The most frequently asked questions about Bergamot Australia 100% Pure Organic Bergamot Juice – The Original and the Best
Before we answer all the most common questions, we need to emphasise that it does take a little time before you start to see results – so you need to be patient and persevere, as you shouldn’t expect an overnight miracle!
You need to allow 3 or 4 months of regular, daily consumption of 100mL of our Bergamot Juice before there are noticeable changes and benefits.
Bergamot reduces the amount of lipid (cholesterol and triglycerides) consumed through meals. In addition, it reduces the internal formation of cholesterol. Finally, Bergamot helps glucose entry into the cells, thereby producing benefits in patients suffering from metabolic syndrome and diabetes.
In many countries (Italy, Australia and USA) more than 20,000 patients are currently taking Bergamot.
To date, we have not significant side effects have been reported.
Many of patients taking Bergamot, are also taking statins or drugs acting on cardiovascular system. No significant changes in their therapeutic response have been found to date.
Many patients studied in clinical trials published in specialised journals include those undergoing coronary bypass or stent procedures – Bergamot shows beneficial effects on blood cholesterol and triglycerides.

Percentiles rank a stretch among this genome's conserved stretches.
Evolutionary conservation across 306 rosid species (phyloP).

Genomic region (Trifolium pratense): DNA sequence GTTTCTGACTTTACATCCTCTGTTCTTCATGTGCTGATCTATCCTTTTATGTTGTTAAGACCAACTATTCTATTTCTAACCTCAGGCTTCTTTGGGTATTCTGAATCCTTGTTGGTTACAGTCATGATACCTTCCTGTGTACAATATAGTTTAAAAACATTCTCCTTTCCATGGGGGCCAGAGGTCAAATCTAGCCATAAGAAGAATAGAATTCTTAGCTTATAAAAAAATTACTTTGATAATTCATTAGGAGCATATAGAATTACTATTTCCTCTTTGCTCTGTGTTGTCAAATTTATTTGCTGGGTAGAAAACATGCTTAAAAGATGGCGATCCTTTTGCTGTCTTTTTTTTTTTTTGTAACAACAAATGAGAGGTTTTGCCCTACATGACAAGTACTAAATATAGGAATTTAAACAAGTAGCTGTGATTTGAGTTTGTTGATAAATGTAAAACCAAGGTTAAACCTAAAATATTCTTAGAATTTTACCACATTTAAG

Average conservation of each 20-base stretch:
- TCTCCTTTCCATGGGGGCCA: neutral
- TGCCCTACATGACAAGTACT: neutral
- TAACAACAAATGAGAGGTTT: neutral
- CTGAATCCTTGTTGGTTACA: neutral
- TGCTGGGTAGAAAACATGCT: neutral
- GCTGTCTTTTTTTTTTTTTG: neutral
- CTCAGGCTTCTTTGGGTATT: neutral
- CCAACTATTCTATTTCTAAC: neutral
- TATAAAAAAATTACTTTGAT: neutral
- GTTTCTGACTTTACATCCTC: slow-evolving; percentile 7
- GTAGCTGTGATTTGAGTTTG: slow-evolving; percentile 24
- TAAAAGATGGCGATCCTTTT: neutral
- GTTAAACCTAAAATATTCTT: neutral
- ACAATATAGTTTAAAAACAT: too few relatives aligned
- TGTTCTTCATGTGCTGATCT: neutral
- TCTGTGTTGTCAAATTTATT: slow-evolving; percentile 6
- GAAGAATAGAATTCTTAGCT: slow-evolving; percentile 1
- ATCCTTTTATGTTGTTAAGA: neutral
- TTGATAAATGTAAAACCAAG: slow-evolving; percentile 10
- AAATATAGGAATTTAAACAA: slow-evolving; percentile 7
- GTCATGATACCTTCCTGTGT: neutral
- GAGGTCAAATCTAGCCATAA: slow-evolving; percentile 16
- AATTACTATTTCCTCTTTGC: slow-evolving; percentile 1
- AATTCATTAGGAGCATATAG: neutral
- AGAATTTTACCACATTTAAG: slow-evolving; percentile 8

Bergamot has to be taken before meals, since it reduces lipid absorption in the gut.
Bergamot is the only natural compound that works simultaneously on cholesterol, triglycerides and blood glucose. It can be taken together with other natural compounds because of a peculiar mechanism within its action.
Bergamot contains extremely large amounts of polyphenols, as compared to other citrus species. Two of these – Brutelidin and Melitidin –directly inhibit cholesterol biosynthesis in a way similar to statins, and they are not found in any other citrus derivatives.
Experimental studies have recently revealed that bergamot extract may have a protective effect on brain tissues.
Recent studies have also shown that antioxidant molecules contained within Bergamot may produce relevant effects on chronic inflammatory disorders and complement the effect of prescribed medication for reducing pain sensitivity.
If you are on a statin, you should never stop this without your doctor’s permission and supervision.
If you have been taking statins for any length of time, sudden cessation may lead to a marked rise in cholesterol over the initial levels. This is because statins block the last step in cholesterol production and when these are stopped, there is often an over-reaction of the blocked enzyme system lasting for a 6-8 week period. A natural product, such as Bergamot, is not strong enough to overcome this effect initially, and would not be expected to reduce cholesterol for at least 2-3 months under these circumstances.
From the studies to date, there is no known interaction between Warfarin and Bergamot.